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© Courtesy of Vadehra Art Gallery
Pollen from Pine, 1999 Pollen 78.7" X 86.6" © Courtesy of Vadehra Art Gallery
Brahmanda , 2011 Black Granite And Oil 21.2" X 21.2" X 37.4" © Courtesy of Vadehra Art Gallery
Curated by: Vidya Shivadas

D-53 Defence Colony
New Delhi 110024
November 9th, 2012 - December 17th, 2012

+91 11 46103550
Mon-Sat 11-7


"I came to India already as a young boy with my parents, as they were very interested in Indian art and culture. Out of this developed a very intense relationship which had a deep influence on my art over many decades. I was totally anonymous as an artist in India for so long - therefore it is for me a very emotional moment to show my work in this country to the art public for the first time - last year in Mumbai and now in Delhi. And I do hope that I can give something back to this country of what I received.”
     - Wolfgang Laib, October 2012

Vadehra Art Gallery is pleased to announce the solo exhibition of acclaimed artist Wolfgang Laib, which will take place between November 9 and December 17, 2012. The exhibition titled Passageway is Laib’s first exhibition in New Delhi, and is being organized by Vadehra Art Gallery in association with Institute for Foreign Relations (ifa), Stuttgart, and Goethe Institut, Max Mueller Bhavan, New Delhi, as part of the year of Germany in India titled “Germany and India 2011-2012: Infinite Opportunities”. It is in keeping with the Vadehra Art Gallery’s commitment to hold exhibitions by acclaimed international artists like Yoko Ono, Francis Bacon, Pablo Picasso, Bernd and Hilla Becher, among others, for Indian audiences.

Wolfgang Laib’s works are studies of form, colour and material. Over a career spanning 37 years, the artist has evolved his practice through subtle variations and reductions. His aesthetic is minimalist and symbolic, and derives from his strong conviction that life and art need to be approached from a holistic perspective. 

Much of the artist’s inspiration comes from Eastern philosophy, with which he has had close contact since his childhood. In fact, Laib, who is trained in medicine, studied the hygiene conditions of drinking water at Athoor Block in Madurai for his doctoral dissertation. He has since maintained his relationship with the region by visiting it regularly and maintaining a studio there. The remaining time Laib stays confined to his village in southern Germany, where he collects pollen from his surroundings.

Laib’s practice concerns itself with exploring natural material such as beeswax, pollen, rice, stone etc. to create artworks that are tactile and draw strongly on archetypal associations. Passageway provides us with an overview of the acclaimed artist’s body of work. Apart from a suite of 12 new drawings, some key sculptural installations like I Am Not Here and Milkstone will be on view.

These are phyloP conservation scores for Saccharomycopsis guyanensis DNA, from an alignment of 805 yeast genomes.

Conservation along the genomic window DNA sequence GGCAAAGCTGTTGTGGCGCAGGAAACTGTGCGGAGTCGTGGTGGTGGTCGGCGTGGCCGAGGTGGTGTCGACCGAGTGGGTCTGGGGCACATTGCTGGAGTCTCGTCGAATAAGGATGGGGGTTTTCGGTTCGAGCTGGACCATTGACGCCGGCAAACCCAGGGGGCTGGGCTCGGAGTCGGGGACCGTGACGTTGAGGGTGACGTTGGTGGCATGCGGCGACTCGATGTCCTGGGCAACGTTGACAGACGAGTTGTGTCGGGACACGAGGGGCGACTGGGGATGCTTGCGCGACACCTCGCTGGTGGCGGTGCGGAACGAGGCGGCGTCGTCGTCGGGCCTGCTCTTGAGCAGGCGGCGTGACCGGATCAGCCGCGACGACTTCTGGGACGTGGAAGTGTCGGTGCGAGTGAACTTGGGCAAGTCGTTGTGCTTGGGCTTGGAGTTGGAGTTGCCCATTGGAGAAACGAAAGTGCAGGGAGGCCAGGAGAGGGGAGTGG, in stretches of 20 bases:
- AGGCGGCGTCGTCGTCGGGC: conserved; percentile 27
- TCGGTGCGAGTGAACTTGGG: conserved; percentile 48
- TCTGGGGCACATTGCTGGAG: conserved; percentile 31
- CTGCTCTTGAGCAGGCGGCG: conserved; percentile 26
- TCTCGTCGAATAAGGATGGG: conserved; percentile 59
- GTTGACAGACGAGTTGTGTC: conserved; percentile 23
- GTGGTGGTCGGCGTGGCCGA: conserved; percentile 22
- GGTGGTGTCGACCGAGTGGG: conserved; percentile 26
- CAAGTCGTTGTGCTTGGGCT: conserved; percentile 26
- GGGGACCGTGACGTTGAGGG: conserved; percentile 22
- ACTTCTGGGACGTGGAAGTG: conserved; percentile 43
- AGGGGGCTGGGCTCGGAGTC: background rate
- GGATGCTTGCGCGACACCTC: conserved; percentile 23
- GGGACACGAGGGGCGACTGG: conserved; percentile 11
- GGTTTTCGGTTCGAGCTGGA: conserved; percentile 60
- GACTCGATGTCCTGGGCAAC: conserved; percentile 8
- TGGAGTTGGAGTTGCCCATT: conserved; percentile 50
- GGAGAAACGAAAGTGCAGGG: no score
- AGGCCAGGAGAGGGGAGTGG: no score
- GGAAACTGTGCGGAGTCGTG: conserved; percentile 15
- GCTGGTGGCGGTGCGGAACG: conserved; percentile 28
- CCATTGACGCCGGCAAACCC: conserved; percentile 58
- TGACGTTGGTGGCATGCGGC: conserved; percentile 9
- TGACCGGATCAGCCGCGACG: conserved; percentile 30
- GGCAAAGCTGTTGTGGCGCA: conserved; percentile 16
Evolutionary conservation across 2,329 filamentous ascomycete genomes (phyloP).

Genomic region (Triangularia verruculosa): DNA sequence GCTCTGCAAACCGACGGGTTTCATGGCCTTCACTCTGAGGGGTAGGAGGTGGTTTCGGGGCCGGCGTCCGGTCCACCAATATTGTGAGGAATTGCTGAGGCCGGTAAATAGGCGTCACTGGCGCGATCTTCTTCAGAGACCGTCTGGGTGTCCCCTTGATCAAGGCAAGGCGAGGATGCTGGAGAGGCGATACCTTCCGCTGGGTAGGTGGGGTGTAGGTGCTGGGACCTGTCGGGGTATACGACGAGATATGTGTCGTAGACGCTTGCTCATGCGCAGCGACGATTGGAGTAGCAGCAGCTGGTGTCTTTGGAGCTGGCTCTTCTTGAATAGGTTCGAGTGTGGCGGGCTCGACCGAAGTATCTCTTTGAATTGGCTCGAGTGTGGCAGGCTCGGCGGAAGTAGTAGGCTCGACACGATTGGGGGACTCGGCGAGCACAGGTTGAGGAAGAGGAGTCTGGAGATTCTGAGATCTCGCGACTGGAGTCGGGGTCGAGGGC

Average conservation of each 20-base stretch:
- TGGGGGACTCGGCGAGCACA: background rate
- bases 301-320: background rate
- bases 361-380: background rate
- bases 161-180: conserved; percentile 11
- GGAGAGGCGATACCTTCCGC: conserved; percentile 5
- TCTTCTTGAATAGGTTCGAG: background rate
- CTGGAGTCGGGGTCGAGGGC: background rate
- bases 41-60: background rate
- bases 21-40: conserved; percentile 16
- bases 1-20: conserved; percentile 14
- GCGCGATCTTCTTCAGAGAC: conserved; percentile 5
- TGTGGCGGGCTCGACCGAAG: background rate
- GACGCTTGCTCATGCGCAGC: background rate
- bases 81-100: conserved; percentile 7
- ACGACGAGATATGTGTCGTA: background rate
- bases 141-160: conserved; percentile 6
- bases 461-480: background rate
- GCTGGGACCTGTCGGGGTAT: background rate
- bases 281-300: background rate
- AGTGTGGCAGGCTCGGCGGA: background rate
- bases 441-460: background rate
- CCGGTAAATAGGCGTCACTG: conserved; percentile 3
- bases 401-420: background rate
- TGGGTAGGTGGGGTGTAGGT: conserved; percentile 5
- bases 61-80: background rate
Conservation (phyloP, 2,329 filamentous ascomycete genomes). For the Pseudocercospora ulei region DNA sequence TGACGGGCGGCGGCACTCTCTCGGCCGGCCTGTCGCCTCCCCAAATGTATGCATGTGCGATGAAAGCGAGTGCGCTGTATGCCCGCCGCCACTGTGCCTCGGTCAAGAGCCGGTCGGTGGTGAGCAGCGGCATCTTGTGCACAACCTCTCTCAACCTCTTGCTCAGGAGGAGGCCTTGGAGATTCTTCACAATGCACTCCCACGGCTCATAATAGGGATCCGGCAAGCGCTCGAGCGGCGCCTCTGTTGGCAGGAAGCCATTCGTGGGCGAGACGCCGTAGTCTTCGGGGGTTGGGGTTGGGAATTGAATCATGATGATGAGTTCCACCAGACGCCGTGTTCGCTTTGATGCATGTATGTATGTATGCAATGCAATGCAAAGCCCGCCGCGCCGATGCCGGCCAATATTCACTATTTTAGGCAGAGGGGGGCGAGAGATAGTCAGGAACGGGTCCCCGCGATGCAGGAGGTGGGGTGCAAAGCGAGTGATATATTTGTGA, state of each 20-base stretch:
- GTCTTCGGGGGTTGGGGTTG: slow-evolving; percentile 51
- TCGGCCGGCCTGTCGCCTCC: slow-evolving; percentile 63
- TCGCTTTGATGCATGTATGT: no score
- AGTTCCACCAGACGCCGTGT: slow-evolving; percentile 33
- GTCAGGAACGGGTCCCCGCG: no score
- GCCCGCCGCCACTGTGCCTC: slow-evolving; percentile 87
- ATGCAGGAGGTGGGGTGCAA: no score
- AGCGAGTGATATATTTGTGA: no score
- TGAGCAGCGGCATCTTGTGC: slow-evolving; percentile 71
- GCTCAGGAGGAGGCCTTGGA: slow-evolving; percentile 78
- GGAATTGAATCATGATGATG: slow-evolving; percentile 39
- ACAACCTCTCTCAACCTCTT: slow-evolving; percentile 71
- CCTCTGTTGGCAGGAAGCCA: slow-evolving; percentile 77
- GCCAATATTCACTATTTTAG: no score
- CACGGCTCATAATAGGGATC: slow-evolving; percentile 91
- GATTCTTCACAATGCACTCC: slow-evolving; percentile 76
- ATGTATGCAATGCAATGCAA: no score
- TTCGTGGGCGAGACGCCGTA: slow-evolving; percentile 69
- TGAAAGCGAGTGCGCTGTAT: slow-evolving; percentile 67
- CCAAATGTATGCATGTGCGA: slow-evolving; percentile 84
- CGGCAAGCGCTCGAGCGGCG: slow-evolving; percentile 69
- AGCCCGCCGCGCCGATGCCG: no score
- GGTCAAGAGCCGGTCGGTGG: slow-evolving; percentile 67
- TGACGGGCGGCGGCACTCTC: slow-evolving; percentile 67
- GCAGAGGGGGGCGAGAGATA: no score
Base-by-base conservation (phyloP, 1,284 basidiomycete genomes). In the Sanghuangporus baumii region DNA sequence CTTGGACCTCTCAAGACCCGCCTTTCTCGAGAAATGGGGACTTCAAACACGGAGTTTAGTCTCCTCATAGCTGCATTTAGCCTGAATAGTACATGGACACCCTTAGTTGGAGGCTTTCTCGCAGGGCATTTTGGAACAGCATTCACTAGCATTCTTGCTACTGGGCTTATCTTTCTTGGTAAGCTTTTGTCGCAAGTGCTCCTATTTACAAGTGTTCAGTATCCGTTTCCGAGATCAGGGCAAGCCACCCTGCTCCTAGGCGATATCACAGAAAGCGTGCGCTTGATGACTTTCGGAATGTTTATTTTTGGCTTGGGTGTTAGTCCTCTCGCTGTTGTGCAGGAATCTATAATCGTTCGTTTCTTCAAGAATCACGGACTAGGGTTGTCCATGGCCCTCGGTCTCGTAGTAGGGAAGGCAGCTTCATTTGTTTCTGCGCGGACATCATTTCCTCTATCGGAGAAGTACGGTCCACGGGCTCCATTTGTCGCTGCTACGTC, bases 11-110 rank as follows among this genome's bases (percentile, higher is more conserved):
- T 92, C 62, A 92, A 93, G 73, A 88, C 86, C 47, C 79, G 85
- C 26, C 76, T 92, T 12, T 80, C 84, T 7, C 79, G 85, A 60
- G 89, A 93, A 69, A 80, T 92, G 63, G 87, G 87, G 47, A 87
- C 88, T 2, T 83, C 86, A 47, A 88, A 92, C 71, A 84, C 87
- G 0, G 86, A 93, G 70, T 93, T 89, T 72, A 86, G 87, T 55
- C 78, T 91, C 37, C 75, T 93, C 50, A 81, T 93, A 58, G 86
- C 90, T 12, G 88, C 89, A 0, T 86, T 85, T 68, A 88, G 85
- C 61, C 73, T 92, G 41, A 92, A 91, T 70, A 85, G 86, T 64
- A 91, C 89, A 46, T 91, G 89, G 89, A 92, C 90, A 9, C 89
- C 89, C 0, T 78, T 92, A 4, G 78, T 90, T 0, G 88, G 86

Laib began his career by exhibiting Milkstone in 1975. The work consists of a rectangular slab of polished marble with a shallow dent on top which is filled with milk. It references cleansing basins in mosques and also libations performed in Hindu temples. Another important work I Am Not Here (1997-99) consists of a series of large ships made of beeswax and elevated on stilts. The ships appear to be part of a procession, undertaking an age-old journey.

The exhibition will also include the highly acclaimed Pollen from Pine (1999) and Laib will be creating a larger version of this titled Pollen from Hazelnut at the Museum of Modern Art, New York, early next year.  

Laib is also immersed in a very ambitious, long-term project here in India, which is to realize a monumental Brahmanda sculpture, around 60 feet long and 20 feet high, on the beautiful bare granite hill of Pulimalai, 40 kms northeast of Madurai, Tamil Nadu. The concept of Brahmanda, which translates as the egg of Brahma or the egg of the universe, is an old concept in Hindu religion and Indian philosophy dating back to at least 3000 years.  In keeping with traditional practices of carving cave temples, a rectangular cube will be carved into the mountain with the Brahmanda sitting in the middle, giving the impression of emerging and being born out of the mountain.  

About the Artist

Wolfgang Laib’s work has been exhibited extensively, beginning in 1982 with his participation in Documenta 7, Kassel, Germany. In 1986 his first official solo exhibition was held in the Musée d’art Moderne de la Ville de Paris, France. Laib has been the focus of major exhibitions in the Kunstmuseum, Bonn, Germany (1992), the Museum of Contemporary Art in Los Angeles (1992), Kunsthaus Bregenz, Austria (1999/2000), the Hirshhorn Museum, Washington D.C. (2002), Haus der Kunst, Munich, Germany (2002/03), Fondation Beyeler Riehen, Basel, Switzerland (2005/06), and the Museo Nacional Centro de Arte Reina Sofia, Madrid.

His most recent exhibitions have included the retrospective Without Place-Without Time-Without Body at the Musée de Grenoble, France, in the summer of 2008 and the critically acclaimed Wolfgang Laib: Fire Ritual held in the summer of 2009 at the Fondazione Merz in Turin, Italy. He was also the subject of major retrospectives in Latin America, including Pasotraspaso at the Museo Universitario Arte Contemporáneo in Mexico City in 2009 and Sin principio - sin fin, Museo Nacional de Arte de La Paz in Bolivia in 2010.

In early 2013, Wolfgang Laib’s Pollen from Hazelnut will inhabit the Museum’s Donald B. and Catherine C. Marron Atrium at MoMA, New York. He will also create the first permanently installed wax room in a museum at The Phillips Collection, Washington D.C.